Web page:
University announces online classes, citing coronavirus concerns

University announces online classes, citing coronavirus concerns

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Georgetown University announced plans on March 11 to move all undergraduate courses online in an effort to stop the spread of the coronavirus and the associated disease known as COVID-19. 

In a university-wide statement, university President John DeGioia explained that while campus will remain open, all courses will be administered virtually until further notice. He also strongly encouraged students to not return to campus after spring break, but noted that students who needed to stay would be able to.

We strongly encourage undergraduate students to return to their permanent addresses,” DeGioia wrote. 

While no specific methods of remote instruction were given, administrators stressed that both students and faculty would need to work together to aid transition. Some professors have informed their classes that online instruction will take place via Zoom, a video conferencing platform.

“While almost all faculty have used instructional continuity before, we have never offered several weeks of remote education,” Provost Robert Groves wrote in an additional campus-wide email. “We must work together to do this well.”

Students who need to remain on campus will be able to do so. “Key services will be available,” DeGioia wrote.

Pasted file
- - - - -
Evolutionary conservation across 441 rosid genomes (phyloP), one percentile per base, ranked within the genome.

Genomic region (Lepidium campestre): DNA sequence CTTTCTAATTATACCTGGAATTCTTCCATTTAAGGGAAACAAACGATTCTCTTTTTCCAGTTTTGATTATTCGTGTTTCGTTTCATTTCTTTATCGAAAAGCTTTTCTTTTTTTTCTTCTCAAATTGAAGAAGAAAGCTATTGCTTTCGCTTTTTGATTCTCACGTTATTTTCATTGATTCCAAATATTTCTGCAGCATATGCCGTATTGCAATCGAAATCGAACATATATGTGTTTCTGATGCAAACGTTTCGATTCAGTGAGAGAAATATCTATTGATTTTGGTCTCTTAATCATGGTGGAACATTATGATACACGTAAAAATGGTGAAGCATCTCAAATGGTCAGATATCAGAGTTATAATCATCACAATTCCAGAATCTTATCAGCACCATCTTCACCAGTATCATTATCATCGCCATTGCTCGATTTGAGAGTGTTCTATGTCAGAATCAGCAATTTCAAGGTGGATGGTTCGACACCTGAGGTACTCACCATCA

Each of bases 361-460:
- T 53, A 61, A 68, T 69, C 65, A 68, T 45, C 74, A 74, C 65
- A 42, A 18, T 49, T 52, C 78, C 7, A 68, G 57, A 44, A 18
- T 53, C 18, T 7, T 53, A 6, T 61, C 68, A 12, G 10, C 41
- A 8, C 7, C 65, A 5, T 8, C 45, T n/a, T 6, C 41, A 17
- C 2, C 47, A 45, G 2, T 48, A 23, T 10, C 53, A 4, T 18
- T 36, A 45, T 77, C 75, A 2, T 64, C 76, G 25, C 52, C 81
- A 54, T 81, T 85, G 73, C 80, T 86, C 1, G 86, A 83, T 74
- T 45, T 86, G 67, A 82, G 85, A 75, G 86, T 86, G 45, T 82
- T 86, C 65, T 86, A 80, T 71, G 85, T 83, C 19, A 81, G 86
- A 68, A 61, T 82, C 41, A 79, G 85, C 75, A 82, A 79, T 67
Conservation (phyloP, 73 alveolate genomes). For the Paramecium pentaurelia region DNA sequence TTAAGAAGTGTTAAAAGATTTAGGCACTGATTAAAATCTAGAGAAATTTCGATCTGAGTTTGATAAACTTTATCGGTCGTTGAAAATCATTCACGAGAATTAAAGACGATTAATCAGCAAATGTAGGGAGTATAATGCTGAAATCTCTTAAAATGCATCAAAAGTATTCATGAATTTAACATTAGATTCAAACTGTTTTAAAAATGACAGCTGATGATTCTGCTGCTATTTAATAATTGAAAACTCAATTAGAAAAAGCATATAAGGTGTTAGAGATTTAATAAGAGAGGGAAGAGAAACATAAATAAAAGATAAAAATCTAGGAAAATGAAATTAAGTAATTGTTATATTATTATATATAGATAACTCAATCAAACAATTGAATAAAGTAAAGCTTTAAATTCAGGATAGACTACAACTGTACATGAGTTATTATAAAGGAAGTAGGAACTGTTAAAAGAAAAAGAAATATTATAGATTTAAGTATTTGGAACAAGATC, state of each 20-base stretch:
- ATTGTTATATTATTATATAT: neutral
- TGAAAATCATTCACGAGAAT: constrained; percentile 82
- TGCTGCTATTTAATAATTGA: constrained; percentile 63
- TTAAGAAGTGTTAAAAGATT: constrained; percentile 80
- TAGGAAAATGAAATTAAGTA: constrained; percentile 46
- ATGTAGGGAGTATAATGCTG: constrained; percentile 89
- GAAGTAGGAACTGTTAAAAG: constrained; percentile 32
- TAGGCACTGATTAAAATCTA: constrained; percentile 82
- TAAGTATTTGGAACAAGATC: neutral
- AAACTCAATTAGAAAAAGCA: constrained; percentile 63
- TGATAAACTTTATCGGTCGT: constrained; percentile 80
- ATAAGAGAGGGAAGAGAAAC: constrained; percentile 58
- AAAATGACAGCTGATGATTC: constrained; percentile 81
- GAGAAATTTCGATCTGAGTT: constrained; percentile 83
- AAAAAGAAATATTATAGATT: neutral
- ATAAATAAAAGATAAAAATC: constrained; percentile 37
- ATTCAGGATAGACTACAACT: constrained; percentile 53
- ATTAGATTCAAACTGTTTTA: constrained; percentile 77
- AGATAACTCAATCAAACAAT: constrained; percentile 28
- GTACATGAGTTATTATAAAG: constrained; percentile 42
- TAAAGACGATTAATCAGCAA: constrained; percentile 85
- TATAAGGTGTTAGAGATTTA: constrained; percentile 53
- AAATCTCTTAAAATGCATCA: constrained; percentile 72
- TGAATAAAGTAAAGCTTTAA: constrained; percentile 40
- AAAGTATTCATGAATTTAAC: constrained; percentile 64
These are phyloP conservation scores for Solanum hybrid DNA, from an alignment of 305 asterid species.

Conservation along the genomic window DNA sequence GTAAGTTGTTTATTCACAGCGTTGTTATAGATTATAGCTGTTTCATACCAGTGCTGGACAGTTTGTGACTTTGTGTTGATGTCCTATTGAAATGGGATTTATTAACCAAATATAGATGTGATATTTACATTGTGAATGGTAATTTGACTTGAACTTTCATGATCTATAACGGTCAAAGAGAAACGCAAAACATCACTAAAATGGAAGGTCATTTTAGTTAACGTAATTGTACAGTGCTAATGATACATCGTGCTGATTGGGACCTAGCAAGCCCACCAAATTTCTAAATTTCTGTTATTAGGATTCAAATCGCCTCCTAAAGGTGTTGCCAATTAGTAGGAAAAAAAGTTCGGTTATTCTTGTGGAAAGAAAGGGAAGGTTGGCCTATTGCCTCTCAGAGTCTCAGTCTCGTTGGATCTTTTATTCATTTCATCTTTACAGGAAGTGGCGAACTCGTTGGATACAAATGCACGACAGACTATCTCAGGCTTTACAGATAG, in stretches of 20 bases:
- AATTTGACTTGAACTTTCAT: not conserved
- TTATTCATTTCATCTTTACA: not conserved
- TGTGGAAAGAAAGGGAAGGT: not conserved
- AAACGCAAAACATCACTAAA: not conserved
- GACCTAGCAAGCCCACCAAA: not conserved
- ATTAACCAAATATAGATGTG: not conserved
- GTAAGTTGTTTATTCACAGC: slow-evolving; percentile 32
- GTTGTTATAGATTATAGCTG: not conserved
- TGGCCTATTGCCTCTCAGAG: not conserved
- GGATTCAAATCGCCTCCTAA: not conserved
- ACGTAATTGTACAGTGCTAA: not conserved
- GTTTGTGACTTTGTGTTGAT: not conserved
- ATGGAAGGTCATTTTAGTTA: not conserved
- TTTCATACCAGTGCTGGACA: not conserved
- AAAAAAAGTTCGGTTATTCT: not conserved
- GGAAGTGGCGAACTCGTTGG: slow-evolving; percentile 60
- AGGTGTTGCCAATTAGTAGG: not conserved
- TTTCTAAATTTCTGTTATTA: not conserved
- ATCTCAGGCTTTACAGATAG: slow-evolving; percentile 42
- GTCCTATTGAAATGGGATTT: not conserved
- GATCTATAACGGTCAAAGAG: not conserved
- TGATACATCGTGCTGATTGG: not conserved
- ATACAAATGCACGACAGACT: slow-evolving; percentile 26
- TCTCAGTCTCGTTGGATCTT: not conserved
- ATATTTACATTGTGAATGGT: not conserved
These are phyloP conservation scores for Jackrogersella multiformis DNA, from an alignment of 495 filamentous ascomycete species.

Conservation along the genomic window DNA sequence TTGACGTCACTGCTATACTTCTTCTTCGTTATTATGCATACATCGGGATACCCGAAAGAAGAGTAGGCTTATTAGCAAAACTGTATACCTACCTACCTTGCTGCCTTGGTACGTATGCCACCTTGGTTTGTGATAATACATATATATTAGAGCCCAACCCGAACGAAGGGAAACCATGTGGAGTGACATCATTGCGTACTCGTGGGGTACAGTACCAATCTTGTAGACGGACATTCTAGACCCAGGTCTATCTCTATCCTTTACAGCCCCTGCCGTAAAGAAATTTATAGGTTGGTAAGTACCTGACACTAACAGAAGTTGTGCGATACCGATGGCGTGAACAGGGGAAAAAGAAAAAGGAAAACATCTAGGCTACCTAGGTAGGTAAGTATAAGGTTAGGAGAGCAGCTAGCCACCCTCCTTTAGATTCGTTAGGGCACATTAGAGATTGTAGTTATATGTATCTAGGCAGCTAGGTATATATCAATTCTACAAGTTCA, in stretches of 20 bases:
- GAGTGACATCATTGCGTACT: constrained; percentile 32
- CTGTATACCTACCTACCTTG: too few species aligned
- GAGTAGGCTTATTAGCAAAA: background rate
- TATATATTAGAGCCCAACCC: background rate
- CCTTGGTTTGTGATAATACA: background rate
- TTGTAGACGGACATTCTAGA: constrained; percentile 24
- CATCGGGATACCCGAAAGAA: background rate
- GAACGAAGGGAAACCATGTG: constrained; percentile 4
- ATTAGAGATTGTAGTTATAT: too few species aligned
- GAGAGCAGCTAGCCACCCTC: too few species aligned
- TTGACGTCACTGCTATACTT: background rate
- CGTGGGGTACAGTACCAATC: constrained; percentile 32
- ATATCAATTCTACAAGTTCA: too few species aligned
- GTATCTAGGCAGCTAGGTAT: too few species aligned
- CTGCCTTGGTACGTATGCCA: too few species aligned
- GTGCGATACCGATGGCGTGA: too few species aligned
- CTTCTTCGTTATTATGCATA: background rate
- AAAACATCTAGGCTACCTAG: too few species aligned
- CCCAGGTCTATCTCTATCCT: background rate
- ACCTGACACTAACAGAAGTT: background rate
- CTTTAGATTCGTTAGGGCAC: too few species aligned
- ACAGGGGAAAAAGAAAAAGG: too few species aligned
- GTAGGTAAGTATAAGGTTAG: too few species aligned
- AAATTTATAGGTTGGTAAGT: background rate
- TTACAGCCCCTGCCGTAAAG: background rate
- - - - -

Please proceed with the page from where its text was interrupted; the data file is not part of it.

The university announcement comes after several U.S. universities, including Harvard, Stanford, Ohio State, Berkeley, and American have moved to digital classes to prevent further spread of the virus.

As of March 10, nineteen cases of COVID-19 have been reported in D.C., Maryland, and Virginia. Three D.C. virus patients are associated with Christ Church Georgetown, less than a mile from Georgetown’s campus. 

No Georgetown students, faculty, or staff have tested positive for the coronavirus.

There are 570 confirmed cases in 36 U.S. states. So far, 26 U.S. deaths have been caused by COVID-19. According to The Atlantic, as of March 10, only 4,384 individuals in the U.S. have been tested for COVID-19.  

DeGioia ensured that the university is working closely with D.C. Health and promised that the university community would be informed of any updates or changes to university policy. “All of us need to exercise the strongest precautions to reduce transmission,” he wrote.

This story is ongoing and will be updated.

Roman Peregrino contributed reporting.

Image Credits: Deborah Han

About Author

Sarah Watson

Sarah Watson Sarah is an assistant news editor and a freshman in the SFS. She is a national park enthusiast and mildly obsessed with mountain goats.

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